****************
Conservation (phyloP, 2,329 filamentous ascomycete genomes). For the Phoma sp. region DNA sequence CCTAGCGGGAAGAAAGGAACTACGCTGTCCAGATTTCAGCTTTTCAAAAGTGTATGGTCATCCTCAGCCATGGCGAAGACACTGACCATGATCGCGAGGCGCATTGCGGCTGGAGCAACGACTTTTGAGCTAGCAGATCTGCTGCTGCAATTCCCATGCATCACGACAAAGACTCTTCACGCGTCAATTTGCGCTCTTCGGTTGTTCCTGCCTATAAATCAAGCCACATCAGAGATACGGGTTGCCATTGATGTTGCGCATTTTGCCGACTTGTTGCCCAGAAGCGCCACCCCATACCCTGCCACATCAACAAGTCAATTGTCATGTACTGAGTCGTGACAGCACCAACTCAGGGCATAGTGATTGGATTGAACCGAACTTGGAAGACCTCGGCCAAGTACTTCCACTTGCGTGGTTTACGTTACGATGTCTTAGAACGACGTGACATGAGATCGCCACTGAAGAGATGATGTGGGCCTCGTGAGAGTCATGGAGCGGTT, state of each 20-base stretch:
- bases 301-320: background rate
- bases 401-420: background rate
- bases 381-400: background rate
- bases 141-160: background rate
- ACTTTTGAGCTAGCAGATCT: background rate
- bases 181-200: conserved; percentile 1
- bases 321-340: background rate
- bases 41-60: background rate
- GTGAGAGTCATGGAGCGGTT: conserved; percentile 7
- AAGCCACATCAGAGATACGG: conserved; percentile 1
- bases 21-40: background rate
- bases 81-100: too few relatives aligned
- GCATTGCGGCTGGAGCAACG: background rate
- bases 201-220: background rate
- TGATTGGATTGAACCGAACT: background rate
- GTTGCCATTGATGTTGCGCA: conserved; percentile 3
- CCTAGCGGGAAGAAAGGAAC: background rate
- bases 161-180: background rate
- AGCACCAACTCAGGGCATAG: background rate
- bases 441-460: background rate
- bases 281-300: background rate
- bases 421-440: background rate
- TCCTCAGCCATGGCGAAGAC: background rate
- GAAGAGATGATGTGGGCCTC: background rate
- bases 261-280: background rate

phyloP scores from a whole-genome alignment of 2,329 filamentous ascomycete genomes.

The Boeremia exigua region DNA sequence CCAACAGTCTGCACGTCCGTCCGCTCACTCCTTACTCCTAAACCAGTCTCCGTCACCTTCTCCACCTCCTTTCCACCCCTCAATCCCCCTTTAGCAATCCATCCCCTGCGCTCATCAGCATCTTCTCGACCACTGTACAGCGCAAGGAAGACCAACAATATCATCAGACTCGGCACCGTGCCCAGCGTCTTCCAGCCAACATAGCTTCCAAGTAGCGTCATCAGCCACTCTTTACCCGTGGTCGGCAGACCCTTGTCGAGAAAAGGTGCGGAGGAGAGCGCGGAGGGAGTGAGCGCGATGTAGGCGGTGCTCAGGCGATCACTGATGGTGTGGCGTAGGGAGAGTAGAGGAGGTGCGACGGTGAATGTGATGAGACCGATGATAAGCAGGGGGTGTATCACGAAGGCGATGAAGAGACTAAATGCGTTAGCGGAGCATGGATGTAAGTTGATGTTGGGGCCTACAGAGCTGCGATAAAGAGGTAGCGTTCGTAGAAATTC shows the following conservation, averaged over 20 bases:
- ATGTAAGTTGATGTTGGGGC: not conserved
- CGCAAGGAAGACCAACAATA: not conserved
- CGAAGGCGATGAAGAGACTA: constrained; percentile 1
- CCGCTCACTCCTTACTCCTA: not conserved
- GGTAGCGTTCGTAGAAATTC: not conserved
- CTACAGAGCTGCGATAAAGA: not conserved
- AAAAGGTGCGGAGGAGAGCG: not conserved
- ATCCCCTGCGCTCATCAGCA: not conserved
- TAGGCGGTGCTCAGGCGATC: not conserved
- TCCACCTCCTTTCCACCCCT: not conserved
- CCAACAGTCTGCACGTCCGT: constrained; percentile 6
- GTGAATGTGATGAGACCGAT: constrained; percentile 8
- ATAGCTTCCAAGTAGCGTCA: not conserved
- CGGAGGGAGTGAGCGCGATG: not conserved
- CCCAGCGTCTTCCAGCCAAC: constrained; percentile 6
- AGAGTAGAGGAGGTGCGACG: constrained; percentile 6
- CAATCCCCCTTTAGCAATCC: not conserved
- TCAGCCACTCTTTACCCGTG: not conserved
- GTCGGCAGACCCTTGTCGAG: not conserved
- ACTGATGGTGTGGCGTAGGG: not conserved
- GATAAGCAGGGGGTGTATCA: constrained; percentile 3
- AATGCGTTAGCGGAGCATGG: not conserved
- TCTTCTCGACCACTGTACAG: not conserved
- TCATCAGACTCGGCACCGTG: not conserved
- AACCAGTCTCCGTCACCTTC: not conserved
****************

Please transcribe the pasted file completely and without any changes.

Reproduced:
Conservation (phyloP, 2,329 filamentous ascomycete genomes). For the Phoma sp. region DNA sequence CCTAGCGGGAAGAAAGGAACTACGCTGTCCAGATTTCAGCTTTTCAAAAGTGTATGGTCATCCTCAGCCATGGCGAAGACACTGACCATGATCGCGAGGCGCATTGCGGCTGGAGCAACGACTTTTGAGCTAGCAGATCTGCTGCTGCAATTCCCATGCATCACGACAAAGACTCTTCACGCGTCAATTTGCGCTCTTCGGTTGTTCCTGCCTATAAATCAAGCCACATCAGAGATACGGGTTGCCATTGATGTTGCGCATTTTGCCGACTTGTTGCCCAGAAGCGCCACCCCATACCCTGCCACATCAACAAGTCAATTGTCATGTACTGAGTCGTGACAGCACCAACTCAGGGCATAGTGATTGGATTGAACCGAACTTGGAAGACCTCGGCCAAGTACTTCCACTTGCGTGGTTTACGTTACGATGTCTTAGAACGACGTGACATGAGATCGCCACTGAAGAGATGATGTGGGCCTCGTGAGAGTCATGGAGCGGTT, state of each 20-base stretch:
- bases 301-320: background rate
- bases 401-420: background rate
- bases 381-400: background rate
- bases 141-160: background rate
- ACTTTTGAGCTAGCAGATCT: background rate
- bases 181-200: conserved; percentile 1
- bases 321-340: background rate
- bases 41-60: background rate
- GTGAGAGTCATGGAGCGGTT: conserved; percentile 7
- AAGCCACATCAGAGATACGG: conserved; percentile 1
- bases 21-40: background rate
- bases 81-100: too few relatives aligned
- GCATTGCGGCTGGAGCAACG: background rate
- bases 201-220: background rate
- TGATTGGATTGAACCGAACT: background rate
- GTTGCCATTGATGTTGCGCA: conserved; percentile 3
- CCTAGCGGGAAGAAAGGAAC: background rate
- bases 161-180: background rate
- AGCACCAACTCAGGGCATAG: background rate
- bases 441-460: background rate
- bases 281-300: background rate
- bases 421-440: background rate
- TCCTCAGCCATGGCGAAGAC: background rate
- GAAGAGATGATGTGGGCCTC: background rate
- bases 261-280: background rate

phyloP scores from a whole-genome alignment of 2,329 filamentous ascomycete genomes.

The Boeremia exigua region DNA sequence CCAACAGTCTGCACGTCCGTCCGCTCACTCCTTACTCCTAAACCAGTCTCCGTCACCTTCTCCACCTCCTTTCCACCCCTCAATCCCCCTTTAGCAATCCATCCCCTGCGCTCATCAGCATCTTCTCGACCACTGTACAGCGCAAGGAAGACCAACAATATCATCAGACTCGGCACCGTGCCCAGCGTCTTCCAGCCAACATAGCTTCCAAGTAGCGTCATCAGCCACTCTTTACCCGTGGTCGGCAGACCCTTGTCGAGAAAAGGTGCGGAGGAGAGCGCGGAGGGAGTGAGCGCGATGTAGGCGGTGCTCAGGCGATCACTGATGGTGTGGCGTAGGGAGAGTAGAGGAGGTGCGACGGTGAATGTGATGAGACCGATGATAAGCAGGGGGTGTATCACGAAGGCGATGAAGAGACTAAATGCGTTAGCGGAGCATGGATGTAAGTTGATGTTGGGGCCTACAGAGCTGCGATAAAGAGGTAGCGTTCGTAGAAATTC shows the following conservation, averaged over 20 bases:
- ATGTAAGTTGATGTTGGGGC: not conserved
- CGCAAGGAAGACCAACAATA: not conserved
- CGAAGGCGATGAAGAGACTA: constrained; percentile 1
- CCGCTCACTCCTTACTCCTA: not conserved
- GGTAGCGTTCGTAGAAATTC: not conserved
- CTACAGAGCTGCGATAAAGA: not conserved
- AAAAGGTGCGGAGGAGAGCG: not conserved
- ATCCCCTGCGCTCATCAGCA: not conserved
- TAGGCGGTGCTCAGGCGATC: not conserved
- TCCACCTCCTTTCCACCCCT: not conserved
- CCAACAGTCTGCACGTCCGT: constrained; percentile 6
- GTGAATGTGATGAGACCGAT: constrained; percentile 8
- ATAGCTTCCAAGTAGCGTCA: not conserved
- CGGAGGGAGTGAGCGCGATG: not conserved
- CCCAGCGTCTTCCAGCCAAC: constrained; percentile 6
- AGAGTAGAGGAGGTGCGACG: constrained; percentile 6
- CAATCCCCCTTTAGCAATCC: not conserved
- TCAGCCACTCTTTACCCGTG: not conserved
- GTCGGCAGACCCTTGTCGAG: not conserved
- ACTGATGGTGTGGCGTAGGG: not conserved
- GATAAGCAGGGGGTGTATCA: constrained; percentile 3
- AATGCGTTAGCGGAGCATGG: not conserved
- TCTTCTCGACCACTGTACAG: not conserved
- TCATCAGACTCGGCACCGTG: not conserved
- AACCAGTCTCCGTCACCTTC: not conserved